[gmpi] Re: Req 76,78

  • From: "Didier Dambrin" <didid@xxxxxxxxx>
  • To: <gmpi@xxxxxxxxxxxxx>
  • Date: Fri, 4 Feb 2005 04:35:22 +0100


with all due respect, if most of your experience of programming is
based on windows, you don't a very good sense of what is possible in
general. the whole of JACK is based on IPC, and it performs better (or
at least as well as) anything we've seen reported for various windows
APIs. i accept that window's capabilities for IPC may be lacking, but
they are not non-existent and they are not unusable.

Right now it's also very inefficient, and probably related to the task
switcher. I don't know what's planned in longhorn here, but I don't see any
good reason for them to change that.

there are lots of good reasons for them to change it, primarily because what they have right now is crap. they have the worst context switch times of any OS that ever ran on an x86, and they know it.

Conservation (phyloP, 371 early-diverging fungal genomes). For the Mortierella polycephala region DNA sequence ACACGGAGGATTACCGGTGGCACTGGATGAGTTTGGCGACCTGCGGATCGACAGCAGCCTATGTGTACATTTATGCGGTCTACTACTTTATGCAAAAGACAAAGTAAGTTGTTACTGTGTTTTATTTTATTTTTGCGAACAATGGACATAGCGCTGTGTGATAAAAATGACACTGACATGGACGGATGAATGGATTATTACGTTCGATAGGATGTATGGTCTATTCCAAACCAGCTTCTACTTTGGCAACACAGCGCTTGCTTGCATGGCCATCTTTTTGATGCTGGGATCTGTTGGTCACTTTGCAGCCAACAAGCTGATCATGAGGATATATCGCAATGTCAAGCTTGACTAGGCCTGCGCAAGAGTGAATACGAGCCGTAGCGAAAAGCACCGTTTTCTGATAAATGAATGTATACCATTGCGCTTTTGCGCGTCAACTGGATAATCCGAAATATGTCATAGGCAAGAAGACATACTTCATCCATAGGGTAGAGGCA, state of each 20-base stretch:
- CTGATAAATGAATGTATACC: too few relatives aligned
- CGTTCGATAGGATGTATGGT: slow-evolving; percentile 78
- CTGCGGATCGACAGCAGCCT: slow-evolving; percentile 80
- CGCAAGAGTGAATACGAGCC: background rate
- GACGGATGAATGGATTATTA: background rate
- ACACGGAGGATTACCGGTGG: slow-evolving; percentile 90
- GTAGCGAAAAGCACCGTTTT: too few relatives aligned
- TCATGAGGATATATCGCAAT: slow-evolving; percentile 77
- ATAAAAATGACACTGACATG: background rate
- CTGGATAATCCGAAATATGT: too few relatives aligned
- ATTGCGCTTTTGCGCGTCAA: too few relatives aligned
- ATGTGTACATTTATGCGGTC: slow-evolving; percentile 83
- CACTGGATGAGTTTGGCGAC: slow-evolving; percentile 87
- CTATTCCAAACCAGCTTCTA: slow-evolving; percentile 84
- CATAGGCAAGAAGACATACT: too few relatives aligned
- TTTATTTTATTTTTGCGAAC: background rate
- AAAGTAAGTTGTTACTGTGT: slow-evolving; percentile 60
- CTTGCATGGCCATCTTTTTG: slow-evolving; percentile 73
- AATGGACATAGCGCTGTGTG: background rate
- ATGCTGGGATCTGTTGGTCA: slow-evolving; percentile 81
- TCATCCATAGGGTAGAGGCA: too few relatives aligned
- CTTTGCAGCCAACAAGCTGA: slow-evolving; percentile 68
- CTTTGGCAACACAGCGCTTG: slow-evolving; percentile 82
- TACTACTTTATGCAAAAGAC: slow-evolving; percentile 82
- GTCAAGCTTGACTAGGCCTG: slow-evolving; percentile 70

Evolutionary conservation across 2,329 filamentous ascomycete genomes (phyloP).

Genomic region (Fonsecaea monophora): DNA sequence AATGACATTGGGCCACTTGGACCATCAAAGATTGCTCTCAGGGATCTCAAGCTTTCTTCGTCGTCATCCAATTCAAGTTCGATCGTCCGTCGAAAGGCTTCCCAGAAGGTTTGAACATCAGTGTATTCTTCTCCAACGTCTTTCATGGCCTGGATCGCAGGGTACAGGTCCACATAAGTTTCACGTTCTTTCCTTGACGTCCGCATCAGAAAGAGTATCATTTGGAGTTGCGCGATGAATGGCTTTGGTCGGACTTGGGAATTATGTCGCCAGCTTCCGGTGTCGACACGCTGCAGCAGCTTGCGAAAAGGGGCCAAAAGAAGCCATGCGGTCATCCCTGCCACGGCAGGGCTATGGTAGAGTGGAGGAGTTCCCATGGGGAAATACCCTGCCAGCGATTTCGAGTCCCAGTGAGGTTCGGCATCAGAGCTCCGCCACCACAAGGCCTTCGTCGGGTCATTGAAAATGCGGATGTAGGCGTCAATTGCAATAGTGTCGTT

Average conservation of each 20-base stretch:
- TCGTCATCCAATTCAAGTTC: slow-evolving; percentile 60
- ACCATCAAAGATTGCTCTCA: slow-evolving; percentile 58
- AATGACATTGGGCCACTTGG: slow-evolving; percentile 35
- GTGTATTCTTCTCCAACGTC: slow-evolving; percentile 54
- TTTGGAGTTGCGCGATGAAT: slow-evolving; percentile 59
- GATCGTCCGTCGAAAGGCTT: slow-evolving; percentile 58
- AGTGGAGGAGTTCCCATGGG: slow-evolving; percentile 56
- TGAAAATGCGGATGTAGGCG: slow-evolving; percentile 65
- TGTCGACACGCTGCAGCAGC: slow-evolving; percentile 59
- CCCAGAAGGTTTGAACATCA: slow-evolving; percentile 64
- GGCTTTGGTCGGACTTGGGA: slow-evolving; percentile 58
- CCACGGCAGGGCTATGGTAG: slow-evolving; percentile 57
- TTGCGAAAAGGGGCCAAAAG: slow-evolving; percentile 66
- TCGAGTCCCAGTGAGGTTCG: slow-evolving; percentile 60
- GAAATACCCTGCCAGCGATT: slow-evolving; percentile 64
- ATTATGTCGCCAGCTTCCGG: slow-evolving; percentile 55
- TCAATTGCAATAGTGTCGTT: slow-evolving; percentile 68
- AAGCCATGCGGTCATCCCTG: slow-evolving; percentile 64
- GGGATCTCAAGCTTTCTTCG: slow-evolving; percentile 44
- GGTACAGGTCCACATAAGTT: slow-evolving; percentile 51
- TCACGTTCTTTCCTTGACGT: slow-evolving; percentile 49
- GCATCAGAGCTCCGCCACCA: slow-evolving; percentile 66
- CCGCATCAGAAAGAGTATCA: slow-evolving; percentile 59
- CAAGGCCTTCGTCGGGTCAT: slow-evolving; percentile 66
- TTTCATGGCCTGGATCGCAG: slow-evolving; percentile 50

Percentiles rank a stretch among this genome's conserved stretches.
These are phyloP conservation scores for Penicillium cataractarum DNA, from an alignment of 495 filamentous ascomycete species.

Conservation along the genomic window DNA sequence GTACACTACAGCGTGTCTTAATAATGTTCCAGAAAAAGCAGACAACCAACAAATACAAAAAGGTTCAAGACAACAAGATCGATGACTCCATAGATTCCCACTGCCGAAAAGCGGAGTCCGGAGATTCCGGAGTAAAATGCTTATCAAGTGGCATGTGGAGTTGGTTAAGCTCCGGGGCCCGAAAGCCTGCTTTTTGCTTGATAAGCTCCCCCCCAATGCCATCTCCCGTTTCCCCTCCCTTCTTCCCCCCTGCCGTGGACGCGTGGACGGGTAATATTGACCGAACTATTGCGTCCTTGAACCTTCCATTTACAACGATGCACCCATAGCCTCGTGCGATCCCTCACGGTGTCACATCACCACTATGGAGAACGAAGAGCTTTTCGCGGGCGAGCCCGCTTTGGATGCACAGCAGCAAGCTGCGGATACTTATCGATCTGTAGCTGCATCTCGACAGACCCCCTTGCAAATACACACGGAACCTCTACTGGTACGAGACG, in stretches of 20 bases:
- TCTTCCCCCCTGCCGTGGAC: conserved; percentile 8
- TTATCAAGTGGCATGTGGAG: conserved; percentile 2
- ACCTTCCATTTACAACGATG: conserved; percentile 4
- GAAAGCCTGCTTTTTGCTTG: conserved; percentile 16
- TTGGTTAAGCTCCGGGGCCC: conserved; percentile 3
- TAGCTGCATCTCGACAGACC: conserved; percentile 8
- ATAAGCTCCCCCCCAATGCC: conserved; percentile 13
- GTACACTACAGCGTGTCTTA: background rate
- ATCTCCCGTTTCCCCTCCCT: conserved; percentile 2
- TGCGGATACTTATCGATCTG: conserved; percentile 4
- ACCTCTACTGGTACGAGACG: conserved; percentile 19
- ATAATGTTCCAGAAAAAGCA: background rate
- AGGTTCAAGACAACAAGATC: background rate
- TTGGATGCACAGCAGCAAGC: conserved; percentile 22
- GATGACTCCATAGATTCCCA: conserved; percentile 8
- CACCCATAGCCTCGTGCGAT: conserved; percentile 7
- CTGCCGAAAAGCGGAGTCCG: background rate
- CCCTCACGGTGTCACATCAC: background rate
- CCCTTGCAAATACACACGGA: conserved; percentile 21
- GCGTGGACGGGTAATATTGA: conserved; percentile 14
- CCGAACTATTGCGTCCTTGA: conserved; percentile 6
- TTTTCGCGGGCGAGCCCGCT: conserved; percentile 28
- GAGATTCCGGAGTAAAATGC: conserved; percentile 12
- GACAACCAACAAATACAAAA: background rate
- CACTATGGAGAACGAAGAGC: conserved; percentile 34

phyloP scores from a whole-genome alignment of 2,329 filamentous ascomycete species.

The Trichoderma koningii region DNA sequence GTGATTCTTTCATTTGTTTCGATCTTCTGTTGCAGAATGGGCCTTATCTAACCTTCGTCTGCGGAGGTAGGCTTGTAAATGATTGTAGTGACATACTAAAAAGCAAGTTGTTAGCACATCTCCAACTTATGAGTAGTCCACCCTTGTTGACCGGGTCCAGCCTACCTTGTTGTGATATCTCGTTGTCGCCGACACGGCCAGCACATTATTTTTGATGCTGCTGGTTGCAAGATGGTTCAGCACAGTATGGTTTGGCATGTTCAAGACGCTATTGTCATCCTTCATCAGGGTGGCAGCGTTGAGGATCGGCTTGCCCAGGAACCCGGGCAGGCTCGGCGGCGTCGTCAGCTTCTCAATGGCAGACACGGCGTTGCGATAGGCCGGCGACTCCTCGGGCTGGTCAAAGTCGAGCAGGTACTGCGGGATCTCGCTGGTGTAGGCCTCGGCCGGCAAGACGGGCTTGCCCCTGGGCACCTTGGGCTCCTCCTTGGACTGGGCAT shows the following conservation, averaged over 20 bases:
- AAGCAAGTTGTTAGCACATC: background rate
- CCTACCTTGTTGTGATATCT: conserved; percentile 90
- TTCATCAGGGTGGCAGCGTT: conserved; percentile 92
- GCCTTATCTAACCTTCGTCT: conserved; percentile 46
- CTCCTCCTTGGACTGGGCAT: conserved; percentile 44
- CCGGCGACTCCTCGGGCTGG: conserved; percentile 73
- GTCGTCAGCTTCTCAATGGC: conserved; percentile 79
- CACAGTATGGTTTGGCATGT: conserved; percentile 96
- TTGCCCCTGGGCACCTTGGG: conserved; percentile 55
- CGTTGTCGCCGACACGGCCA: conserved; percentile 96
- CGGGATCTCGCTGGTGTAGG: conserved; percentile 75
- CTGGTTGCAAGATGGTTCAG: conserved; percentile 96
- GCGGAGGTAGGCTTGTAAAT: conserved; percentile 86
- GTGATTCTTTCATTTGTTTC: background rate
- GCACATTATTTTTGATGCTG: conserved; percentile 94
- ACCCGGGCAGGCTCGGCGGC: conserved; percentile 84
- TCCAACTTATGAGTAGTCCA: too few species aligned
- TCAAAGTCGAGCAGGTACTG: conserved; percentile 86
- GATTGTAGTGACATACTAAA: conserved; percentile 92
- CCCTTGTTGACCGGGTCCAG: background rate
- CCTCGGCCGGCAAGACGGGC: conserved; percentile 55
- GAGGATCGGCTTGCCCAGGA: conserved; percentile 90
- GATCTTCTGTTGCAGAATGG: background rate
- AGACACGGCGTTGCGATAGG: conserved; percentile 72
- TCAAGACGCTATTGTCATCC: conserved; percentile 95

task switching timing is just a tradeoff between CPU (wasted in the task switching) and efficiency, and I think it's quite good (especially with the huge background/legacy windows has to support/sometimes emulate)




True, with such small latencies, there are some lower-level stuff in windows
that can sometimes interrupt the flow. But I don't see how this is related
with our problem anyway.

the only reason that the efficiency of IPC matters is that it can block the realtime audio processing.

uh? how differently than a process? If your answer is that you can adjust process priorities, well, you can do the same for threads.
Here again it's a tradeoff, a balance between CPU spent on processing or on the UI. Usually there's a little more for the processing, but the GUI isn't to be neglected.




its never slow enough to be
visible to the GUI user, even on windows, but if not done right, it
can certainly cause glitches in the audio stream *when the latency
settings are low*.


set your process to a higher priority, and that's more CPU to give to spread on your threads if you want.


another process can surely break the audio flow in windows, same as for a thread. It's not even a technical problem, it's a logical problem. Your CPU resources aren't infinite, and if there isn't enough for both, one or the other will freeze.



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